Now onto the biggest new feature: the replay video editor. User-created content environments seem to be the flavour this holiday season with the likes of SPORE, Guitar Hero World Tour, Little Big Planet and Banjo Kazooie and for the PC version of GTA IV, Rockstar have joined the party. It's not an entirely unique concept, PC games like the Quake series Half-Life and pretty much any other PC shooter worth its salt have offered in-game demo recording which, through the help of community created editing software, enabled the production of some pretty complex machinima. What Rockstar have created here though requires no community intervention - a complete editing suite is included out of the box.
During any point of gameplay, you simply hit F2 (or whatever key you wish to assign it to) and the game will save a recording of the last few minutes of action then simply bring up in the in-game mobile phone menu to launch the video-editor. While it's not exactly Final Cut Pro, the tools at your disposal, as simple and intuitive as they are, are actually still pretty sophisticated and powerful. There's real potential for creative types to produce some impressive clips here. The entirety of the intricately detailed Liberty City is your stage and the vehicles, weapons and citizens are your props.
It's all polished off with an export and share function– there's even hi-definition options. Via the newly created Rockstar Social Club, you'll be able to share, compare and rate videos with other users and Rockstar sponsored competitions are already kicking off to encourage content creation. It's not something every Grand Theft Auto player is going to be interested in, but no doubt adds some great bang for buck for creative types. Of course you can record multiplayer games too, so the best videos are going to be the collaborative efforts.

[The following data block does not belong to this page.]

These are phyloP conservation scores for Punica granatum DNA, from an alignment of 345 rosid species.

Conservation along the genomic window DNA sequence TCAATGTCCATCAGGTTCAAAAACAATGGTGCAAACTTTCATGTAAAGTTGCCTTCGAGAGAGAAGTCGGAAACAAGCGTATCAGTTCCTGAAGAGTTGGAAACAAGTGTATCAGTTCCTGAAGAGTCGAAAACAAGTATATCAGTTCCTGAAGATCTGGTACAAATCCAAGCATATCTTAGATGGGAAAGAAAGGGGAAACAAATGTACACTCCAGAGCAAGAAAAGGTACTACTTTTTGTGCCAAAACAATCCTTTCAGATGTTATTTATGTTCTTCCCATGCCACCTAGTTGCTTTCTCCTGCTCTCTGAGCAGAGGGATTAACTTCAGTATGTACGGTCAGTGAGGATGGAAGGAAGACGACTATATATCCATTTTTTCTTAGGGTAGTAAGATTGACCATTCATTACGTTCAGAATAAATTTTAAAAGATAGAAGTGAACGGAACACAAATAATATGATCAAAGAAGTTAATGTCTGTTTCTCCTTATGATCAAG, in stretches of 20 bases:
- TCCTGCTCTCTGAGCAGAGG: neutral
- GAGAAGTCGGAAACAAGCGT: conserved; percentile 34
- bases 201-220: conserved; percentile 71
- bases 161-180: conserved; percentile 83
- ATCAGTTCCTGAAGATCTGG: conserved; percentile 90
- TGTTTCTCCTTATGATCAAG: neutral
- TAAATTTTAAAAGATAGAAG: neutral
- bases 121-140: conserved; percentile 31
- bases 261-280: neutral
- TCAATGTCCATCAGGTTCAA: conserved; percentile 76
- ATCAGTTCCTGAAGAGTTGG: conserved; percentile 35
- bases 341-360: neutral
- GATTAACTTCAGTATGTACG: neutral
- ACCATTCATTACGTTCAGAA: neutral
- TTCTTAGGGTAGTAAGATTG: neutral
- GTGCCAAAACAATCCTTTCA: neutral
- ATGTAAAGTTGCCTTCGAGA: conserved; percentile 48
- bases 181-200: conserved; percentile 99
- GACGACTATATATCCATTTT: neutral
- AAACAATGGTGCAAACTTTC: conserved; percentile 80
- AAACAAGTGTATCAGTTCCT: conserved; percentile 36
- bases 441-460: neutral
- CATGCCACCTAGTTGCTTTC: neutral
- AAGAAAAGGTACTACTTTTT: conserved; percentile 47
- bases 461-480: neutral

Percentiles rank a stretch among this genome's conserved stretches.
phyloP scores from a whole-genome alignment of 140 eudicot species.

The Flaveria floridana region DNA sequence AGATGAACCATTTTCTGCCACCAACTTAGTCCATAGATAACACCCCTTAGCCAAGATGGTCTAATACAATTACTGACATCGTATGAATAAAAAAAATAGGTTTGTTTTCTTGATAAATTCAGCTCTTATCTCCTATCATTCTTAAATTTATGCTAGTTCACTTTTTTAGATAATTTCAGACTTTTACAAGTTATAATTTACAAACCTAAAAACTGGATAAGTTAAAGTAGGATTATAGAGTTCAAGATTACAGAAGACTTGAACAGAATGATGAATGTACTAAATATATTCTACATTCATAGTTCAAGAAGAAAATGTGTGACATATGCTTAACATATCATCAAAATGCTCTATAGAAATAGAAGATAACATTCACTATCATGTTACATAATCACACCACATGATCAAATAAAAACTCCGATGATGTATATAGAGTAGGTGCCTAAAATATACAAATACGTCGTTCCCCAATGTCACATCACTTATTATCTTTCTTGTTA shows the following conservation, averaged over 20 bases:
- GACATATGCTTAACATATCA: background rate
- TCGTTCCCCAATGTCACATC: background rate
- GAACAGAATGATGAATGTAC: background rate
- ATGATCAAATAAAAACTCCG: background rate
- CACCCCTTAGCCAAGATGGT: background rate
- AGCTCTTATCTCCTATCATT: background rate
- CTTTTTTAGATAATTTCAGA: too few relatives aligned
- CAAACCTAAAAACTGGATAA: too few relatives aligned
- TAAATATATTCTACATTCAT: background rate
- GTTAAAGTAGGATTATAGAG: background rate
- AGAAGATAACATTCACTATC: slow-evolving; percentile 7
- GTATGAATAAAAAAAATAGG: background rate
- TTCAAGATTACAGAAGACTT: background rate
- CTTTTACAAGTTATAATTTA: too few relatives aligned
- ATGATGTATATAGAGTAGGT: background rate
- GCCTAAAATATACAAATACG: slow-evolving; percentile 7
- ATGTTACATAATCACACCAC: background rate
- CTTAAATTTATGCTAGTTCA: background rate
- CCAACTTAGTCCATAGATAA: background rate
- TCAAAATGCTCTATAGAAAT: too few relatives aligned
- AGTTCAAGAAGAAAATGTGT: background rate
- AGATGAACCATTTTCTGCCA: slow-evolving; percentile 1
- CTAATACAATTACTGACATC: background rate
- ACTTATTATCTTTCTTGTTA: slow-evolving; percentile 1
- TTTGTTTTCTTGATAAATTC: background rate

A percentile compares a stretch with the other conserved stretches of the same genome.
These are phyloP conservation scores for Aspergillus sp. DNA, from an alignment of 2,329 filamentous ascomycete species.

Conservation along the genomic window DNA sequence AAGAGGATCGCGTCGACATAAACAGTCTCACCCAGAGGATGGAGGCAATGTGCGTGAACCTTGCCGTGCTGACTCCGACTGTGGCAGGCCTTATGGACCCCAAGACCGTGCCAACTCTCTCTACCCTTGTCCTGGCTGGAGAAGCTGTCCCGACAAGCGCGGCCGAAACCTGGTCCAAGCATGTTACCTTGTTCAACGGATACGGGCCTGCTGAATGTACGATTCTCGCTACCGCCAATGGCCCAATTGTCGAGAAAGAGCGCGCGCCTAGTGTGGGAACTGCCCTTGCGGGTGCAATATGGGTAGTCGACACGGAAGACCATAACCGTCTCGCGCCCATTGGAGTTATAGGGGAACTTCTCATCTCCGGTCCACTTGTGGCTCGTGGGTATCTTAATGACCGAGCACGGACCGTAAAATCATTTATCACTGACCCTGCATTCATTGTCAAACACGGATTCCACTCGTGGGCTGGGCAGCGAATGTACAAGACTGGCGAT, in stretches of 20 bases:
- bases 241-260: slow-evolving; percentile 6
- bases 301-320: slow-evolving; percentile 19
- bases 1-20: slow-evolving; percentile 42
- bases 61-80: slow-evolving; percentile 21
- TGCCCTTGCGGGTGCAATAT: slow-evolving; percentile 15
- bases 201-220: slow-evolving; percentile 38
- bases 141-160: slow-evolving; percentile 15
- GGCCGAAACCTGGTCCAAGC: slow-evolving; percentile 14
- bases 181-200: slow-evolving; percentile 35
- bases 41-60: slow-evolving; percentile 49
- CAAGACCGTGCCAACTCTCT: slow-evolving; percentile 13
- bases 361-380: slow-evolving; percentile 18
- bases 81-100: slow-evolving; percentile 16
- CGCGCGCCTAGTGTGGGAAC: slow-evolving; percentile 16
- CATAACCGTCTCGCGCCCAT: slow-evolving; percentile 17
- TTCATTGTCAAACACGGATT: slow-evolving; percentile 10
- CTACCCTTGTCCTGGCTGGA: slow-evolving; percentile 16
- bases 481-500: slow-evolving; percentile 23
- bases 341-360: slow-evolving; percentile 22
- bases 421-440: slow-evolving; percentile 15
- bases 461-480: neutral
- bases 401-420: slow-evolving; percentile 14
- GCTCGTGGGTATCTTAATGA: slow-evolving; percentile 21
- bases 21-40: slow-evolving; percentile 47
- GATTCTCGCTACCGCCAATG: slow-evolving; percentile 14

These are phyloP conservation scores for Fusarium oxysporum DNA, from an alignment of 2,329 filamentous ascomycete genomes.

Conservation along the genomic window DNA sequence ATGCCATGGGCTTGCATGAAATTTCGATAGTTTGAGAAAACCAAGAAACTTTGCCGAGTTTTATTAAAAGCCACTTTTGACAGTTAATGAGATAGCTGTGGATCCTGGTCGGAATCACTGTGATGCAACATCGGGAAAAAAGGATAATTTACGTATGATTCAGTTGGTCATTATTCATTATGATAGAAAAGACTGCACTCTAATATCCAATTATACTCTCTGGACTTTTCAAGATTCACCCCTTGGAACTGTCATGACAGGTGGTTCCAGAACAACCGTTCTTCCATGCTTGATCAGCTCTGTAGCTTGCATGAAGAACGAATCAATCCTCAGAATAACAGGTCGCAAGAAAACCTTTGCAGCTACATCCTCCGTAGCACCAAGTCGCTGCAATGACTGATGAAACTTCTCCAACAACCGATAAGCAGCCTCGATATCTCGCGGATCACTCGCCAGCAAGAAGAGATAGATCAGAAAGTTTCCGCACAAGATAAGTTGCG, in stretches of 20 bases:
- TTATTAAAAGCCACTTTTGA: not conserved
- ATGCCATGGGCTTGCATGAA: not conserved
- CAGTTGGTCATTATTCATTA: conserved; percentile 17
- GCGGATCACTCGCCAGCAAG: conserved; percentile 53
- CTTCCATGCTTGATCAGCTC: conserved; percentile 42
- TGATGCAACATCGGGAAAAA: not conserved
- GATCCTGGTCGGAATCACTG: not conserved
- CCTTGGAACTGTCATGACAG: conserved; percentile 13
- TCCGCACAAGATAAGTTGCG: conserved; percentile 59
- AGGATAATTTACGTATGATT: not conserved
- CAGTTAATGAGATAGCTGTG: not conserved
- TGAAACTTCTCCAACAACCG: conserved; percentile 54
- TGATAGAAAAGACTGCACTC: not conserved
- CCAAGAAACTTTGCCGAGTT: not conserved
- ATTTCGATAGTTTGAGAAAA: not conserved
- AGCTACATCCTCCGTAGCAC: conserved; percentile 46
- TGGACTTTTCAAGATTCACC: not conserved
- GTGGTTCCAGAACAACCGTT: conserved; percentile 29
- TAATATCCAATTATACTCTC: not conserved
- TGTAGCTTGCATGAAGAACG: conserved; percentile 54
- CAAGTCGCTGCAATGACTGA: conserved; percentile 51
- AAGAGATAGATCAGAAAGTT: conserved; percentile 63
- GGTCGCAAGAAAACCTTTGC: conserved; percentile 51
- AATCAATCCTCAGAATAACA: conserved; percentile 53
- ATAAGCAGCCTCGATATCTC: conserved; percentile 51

Now about that multiplayer, this is the area where the game unfortunately gets the thumbs down from this veteran PC gamer, it's admittedly marginally better than the console version, but still just not damn good enough. Utilising Microsoft's Games for Windows Live platform GTA IV PC makes it simple enough to hook up with your friends for a bit of quick mayhem and adds the reasonably useful Achievement support, Leaderboards and rudimentary cheat protection that are the benefits of that system, but at a cost – peer to peer network functionality and the frustrating auto matchmaking that's pretty much standard on console networks.